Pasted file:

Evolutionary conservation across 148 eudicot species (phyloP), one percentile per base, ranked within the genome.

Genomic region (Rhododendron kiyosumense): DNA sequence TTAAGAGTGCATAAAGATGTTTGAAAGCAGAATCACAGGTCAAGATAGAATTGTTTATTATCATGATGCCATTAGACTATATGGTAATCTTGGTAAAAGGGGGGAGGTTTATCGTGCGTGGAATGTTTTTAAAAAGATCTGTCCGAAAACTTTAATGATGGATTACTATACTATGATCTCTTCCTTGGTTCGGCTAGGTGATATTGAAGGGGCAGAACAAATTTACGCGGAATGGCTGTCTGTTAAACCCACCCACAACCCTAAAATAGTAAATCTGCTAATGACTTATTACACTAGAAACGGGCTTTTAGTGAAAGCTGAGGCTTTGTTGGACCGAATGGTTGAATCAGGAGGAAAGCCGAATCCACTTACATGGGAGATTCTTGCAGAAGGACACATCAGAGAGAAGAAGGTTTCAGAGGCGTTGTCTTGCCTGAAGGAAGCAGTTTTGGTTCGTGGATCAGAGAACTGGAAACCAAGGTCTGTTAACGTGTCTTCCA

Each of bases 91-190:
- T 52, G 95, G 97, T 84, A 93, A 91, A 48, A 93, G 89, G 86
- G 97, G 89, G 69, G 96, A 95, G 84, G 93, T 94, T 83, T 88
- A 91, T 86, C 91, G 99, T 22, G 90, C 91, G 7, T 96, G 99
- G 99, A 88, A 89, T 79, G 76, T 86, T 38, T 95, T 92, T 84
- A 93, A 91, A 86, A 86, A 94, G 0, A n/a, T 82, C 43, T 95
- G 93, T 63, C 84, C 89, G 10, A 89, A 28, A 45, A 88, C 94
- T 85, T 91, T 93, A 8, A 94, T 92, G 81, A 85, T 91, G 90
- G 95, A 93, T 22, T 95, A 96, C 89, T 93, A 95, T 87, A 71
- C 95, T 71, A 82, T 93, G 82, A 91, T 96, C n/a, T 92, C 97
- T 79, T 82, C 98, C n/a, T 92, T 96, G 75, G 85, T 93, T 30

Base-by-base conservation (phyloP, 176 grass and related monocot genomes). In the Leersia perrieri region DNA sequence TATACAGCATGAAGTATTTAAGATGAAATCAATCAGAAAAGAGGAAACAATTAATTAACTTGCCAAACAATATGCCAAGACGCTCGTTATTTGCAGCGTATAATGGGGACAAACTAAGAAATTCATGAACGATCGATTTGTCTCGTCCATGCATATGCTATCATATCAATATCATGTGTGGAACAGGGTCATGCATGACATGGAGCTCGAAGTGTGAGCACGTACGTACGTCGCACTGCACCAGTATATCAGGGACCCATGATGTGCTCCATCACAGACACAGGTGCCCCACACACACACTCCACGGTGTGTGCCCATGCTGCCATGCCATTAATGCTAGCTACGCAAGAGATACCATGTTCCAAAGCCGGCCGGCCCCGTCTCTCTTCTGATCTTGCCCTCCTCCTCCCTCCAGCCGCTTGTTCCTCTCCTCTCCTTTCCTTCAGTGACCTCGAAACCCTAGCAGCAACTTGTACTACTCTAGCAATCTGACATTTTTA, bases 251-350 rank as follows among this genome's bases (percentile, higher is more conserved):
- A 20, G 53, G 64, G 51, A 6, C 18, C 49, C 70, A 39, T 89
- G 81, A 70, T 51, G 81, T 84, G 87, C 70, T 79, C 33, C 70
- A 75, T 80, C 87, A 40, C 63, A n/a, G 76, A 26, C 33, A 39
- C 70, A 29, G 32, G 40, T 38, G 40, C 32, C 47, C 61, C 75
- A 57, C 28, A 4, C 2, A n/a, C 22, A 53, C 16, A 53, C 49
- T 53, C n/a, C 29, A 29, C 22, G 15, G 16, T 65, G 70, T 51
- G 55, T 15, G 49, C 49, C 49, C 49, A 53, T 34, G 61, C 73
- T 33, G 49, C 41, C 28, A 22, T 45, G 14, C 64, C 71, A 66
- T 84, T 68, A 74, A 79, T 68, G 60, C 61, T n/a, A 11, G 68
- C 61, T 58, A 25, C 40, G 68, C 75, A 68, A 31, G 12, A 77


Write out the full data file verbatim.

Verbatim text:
Evolutionary conservation across 148 eudicot species (phyloP), one percentile per base, ranked within the genome.

Genomic region (Rhododendron kiyosumense): DNA sequence TTAAGAGTGCATAAAGATGTTTGAAAGCAGAATCACAGGTCAAGATAGAATTGTTTATTATCATGATGCCATTAGACTATATGGTAATCTTGGTAAAAGGGGGGAGGTTTATCGTGCGTGGAATGTTTTTAAAAAGATCTGTCCGAAAACTTTAATGATGGATTACTATACTATGATCTCTTCCTTGGTTCGGCTAGGTGATATTGAAGGGGCAGAACAAATTTACGCGGAATGGCTGTCTGTTAAACCCACCCACAACCCTAAAATAGTAAATCTGCTAATGACTTATTACACTAGAAACGGGCTTTTAGTGAAAGCTGAGGCTTTGTTGGACCGAATGGTTGAATCAGGAGGAAAGCCGAATCCACTTACATGGGAGATTCTTGCAGAAGGACACATCAGAGAGAAGAAGGTTTCAGAGGCGTTGTCTTGCCTGAAGGAAGCAGTTTTGGTTCGTGGATCAGAGAACTGGAAACCAAGGTCTGTTAACGTGTCTTCCA

Each of bases 91-190:
- T 52, G 95, G 97, T 84, A 93, A 91, A 48, A 93, G 89, G 86
- G 97, G 89, G 69, G 96, A 95, G 84, G 93, T 94, T 83, T 88
- A 91, T 86, C 91, G 99, T 22, G 90, C 91, G 7, T 96, G 99
- G 99, A 88, A 89, T 79, G 76, T 86, T 38, T 95, T 92, T 84
- A 93, A 91, A 86, A 86, A 94, G 0, A n/a, T 82, C 43, T 95
- G 93, T 63, C 84, C 89, G 10, A 89, A 28, A 45, A 88, C 94
- T 85, T 91, T 93, A 8, A 94, T 92, G 81, A 85, T 91, G 90
- G 95, A 93, T 22, T 95, A 96, C 89, T 93, A 95, T 87, A 71
- C 95, T 71, A 82, T 93, G 82, A 91, T 96, C n/a, T 92, C 97
- T 79, T 82, C 98, C n/a, T 92, T 96, G 75, G 85, T 93, T 30

Base-by-base conservation (phyloP, 176 grass and related monocot genomes). In the Leersia perrieri region DNA sequence TATACAGCATGAAGTATTTAAGATGAAATCAATCAGAAAAGAGGAAACAATTAATTAACTTGCCAAACAATATGCCAAGACGCTCGTTATTTGCAGCGTATAATGGGGACAAACTAAGAAATTCATGAACGATCGATTTGTCTCGTCCATGCATATGCTATCATATCAATATCATGTGTGGAACAGGGTCATGCATGACATGGAGCTCGAAGTGTGAGCACGTACGTACGTCGCACTGCACCAGTATATCAGGGACCCATGATGTGCTCCATCACAGACACAGGTGCCCCACACACACACTCCACGGTGTGTGCCCATGCTGCCATGCCATTAATGCTAGCTACGCAAGAGATACCATGTTCCAAAGCCGGCCGGCCCCGTCTCTCTTCTGATCTTGCCCTCCTCCTCCCTCCAGCCGCTTGTTCCTCTCCTCTCCTTTCCTTCAGTGACCTCGAAACCCTAGCAGCAACTTGTACTACTCTAGCAATCTGACATTTTTA, bases 251-350 rank as follows among this genome's bases (percentile, higher is more conserved):
- A 20, G 53, G 64, G 51, A 6, C 18, C 49, C 70, A 39, T 89
- G 81, A 70, T 51, G 81, T 84, G 87, C 70, T 79, C 33, C 70
- A 75, T 80, C 87, A 40, C 63, A n/a, G 76, A 26, C 33, A 39
- C 70, A 29, G 32, G 40, T 38, G 40, C 32, C 47, C 61, C 75
- A 57, C 28, A 4, C 2, A n/a, C 22, A 53, C 16, A 53, C 49
- T 53, C n/a, C 29, A 29, C 22, G 15, G 16, T 65, G 70, T 51
- G 55, T 15, G 49, C 49, C 49, C 49, A 53, T 34, G 61, C 73
- T 33, G 49, C 41, C 28, A 22, T 45, G 14, C 64, C 71, A 66
- T 84, T 68, A 74, A 79, T 68, G 60, C 61, T n/a, A 11, G 68
- C 61, T 58, A 25, C 40, G 68, C 75, A 68, A 31, G 12, A 77